Discuss the circumstances in which Company School of Paintings developed in India. Enumerate its salient features and subjects.
During the later part of the 18th century, the British East India Company had firmly established its political dominion in India. A large number of employees of the East India Company arrived in India and as they accommodated themselves here, they came across the vivid indigenous culture and life.
They wanted to capture the images to send or take back home and thus they gradually became the new patrons of the Indian art.
These new patrons wanted that the artists depict Indian life and scenes but in a medium of their own liking. Thus, a synthetic style was born in which the Indian artists imitated the English style of paintings. The first region in India to saw the emergence of such style was the Madras Presidency.
The work accomplished by the Indian artists was in a European style and palette, and this new Indo-European genre of painting known as the Company Style. In Hindi, it is called Kampani Kalam.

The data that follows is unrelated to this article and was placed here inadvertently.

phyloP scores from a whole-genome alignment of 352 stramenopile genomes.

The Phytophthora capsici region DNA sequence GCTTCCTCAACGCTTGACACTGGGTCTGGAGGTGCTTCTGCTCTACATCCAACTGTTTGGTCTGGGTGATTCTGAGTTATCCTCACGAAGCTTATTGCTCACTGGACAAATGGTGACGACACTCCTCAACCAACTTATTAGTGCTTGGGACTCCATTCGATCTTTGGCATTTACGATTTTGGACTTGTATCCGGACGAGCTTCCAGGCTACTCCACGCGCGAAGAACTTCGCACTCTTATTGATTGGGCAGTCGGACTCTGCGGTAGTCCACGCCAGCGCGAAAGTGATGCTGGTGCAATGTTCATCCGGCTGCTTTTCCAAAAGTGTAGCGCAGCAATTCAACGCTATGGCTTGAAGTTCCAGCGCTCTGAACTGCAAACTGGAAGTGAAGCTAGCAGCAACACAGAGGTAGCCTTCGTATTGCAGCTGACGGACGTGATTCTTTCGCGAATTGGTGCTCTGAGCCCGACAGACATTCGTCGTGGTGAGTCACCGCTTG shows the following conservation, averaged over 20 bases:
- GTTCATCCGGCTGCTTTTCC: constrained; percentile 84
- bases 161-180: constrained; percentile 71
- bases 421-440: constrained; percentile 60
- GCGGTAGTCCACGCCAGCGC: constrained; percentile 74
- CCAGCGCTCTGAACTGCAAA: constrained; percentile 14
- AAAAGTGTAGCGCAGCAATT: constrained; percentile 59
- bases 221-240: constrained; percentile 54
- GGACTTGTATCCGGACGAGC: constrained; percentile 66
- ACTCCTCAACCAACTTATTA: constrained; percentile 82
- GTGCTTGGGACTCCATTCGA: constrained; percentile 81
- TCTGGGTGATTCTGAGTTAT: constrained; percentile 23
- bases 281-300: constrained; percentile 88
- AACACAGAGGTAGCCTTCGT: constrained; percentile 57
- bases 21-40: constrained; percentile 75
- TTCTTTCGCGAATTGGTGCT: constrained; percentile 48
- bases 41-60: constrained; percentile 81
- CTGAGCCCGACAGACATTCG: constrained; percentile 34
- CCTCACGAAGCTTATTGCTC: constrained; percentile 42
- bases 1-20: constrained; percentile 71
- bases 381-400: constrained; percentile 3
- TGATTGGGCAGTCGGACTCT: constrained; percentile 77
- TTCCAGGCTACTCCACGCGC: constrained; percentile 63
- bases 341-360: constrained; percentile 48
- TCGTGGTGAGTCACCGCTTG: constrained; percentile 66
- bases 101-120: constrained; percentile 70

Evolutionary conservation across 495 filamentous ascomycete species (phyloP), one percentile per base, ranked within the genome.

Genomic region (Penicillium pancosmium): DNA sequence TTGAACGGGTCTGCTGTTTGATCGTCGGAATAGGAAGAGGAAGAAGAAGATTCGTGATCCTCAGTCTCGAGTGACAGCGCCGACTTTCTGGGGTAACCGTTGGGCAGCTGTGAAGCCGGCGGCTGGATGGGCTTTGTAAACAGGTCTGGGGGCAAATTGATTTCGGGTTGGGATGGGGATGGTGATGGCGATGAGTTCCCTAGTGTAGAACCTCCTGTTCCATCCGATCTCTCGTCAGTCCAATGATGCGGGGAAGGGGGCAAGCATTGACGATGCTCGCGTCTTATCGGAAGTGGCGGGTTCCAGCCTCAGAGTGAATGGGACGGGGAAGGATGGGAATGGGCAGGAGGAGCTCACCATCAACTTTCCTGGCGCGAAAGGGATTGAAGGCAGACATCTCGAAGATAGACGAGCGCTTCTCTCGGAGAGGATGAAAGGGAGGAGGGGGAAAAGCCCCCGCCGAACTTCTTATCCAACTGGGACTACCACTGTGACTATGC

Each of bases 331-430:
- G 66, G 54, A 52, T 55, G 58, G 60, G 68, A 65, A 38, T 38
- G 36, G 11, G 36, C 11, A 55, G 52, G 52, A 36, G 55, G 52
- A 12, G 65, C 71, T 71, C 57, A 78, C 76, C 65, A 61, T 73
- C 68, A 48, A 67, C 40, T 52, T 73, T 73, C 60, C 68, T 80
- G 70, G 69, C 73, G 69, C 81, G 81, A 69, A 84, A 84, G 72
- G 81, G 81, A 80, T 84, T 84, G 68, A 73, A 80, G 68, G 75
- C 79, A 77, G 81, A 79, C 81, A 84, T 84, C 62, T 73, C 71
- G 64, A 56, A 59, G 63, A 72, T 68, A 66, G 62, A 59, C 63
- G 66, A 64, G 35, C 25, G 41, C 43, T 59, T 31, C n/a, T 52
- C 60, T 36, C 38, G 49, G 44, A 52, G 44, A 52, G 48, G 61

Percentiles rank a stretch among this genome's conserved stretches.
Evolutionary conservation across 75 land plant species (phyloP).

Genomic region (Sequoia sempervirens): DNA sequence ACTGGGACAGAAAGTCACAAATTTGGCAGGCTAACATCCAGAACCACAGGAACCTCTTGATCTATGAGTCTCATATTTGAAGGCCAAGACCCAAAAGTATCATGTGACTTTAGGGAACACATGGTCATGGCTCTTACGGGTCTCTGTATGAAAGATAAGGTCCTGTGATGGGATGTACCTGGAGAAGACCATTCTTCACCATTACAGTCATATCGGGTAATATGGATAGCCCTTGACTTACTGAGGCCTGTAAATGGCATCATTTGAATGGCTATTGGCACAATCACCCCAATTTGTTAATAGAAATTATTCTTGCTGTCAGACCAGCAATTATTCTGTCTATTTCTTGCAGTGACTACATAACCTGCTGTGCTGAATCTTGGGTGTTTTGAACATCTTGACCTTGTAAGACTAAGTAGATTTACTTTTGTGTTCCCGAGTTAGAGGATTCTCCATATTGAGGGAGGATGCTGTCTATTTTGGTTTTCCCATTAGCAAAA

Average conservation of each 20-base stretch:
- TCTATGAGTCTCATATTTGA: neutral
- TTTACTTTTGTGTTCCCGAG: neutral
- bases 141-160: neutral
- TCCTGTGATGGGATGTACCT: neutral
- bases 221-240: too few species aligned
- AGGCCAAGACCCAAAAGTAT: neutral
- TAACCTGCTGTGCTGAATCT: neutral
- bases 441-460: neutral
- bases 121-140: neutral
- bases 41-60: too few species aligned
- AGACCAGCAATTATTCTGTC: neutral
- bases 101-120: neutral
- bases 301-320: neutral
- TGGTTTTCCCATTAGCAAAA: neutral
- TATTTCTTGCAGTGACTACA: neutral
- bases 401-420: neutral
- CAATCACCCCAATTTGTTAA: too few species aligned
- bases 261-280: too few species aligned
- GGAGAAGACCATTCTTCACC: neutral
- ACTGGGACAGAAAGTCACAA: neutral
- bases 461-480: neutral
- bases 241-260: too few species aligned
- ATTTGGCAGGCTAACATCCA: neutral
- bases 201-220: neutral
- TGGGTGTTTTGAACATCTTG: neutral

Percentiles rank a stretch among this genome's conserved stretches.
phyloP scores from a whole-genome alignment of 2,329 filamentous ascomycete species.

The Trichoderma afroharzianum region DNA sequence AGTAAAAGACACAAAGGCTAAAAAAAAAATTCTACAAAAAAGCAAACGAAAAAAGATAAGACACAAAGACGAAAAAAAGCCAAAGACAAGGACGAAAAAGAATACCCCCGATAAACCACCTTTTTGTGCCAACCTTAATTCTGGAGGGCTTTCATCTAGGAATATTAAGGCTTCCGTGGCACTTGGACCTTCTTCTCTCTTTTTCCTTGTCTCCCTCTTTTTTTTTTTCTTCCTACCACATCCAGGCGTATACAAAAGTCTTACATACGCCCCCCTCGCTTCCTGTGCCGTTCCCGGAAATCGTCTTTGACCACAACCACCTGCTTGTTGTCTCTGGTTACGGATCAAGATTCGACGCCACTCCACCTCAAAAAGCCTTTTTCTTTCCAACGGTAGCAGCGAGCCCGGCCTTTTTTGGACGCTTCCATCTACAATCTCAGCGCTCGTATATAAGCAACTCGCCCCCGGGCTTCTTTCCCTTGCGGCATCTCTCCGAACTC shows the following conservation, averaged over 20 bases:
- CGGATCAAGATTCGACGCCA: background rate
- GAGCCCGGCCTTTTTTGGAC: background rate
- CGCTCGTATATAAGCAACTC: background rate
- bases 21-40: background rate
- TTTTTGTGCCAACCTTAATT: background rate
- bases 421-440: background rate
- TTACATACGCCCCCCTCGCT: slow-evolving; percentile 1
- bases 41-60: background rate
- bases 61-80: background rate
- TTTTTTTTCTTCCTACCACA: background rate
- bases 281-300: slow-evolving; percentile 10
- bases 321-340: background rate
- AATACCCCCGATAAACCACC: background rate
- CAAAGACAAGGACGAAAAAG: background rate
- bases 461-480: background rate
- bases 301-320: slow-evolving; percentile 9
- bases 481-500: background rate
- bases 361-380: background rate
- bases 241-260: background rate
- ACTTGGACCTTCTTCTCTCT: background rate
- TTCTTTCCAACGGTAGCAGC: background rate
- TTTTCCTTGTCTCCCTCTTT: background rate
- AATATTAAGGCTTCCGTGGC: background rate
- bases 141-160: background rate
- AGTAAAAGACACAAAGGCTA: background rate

Its features include:
- Company style is a hybrid Indo-European style of paintings.
- Combination of traditional elements from Rajput and Mughal painting blended with Western treatment.
- Paintings reflecting the Indian miniature tradition were usually small while those portraying the natural history paintings of plants and birds were significantly large.
The subjects included:
- Landscapes and views of nature
- Indian People, dancers, fairs and festivals and costumes
- Figures of different castes and trades
- Architectural subjects: Usually done in a detailed and frontal style more like that of an architectural draftsman than the Romanticised style used by most European painters visiting India
- Some animal or plant subjects
- Some erotic subjects
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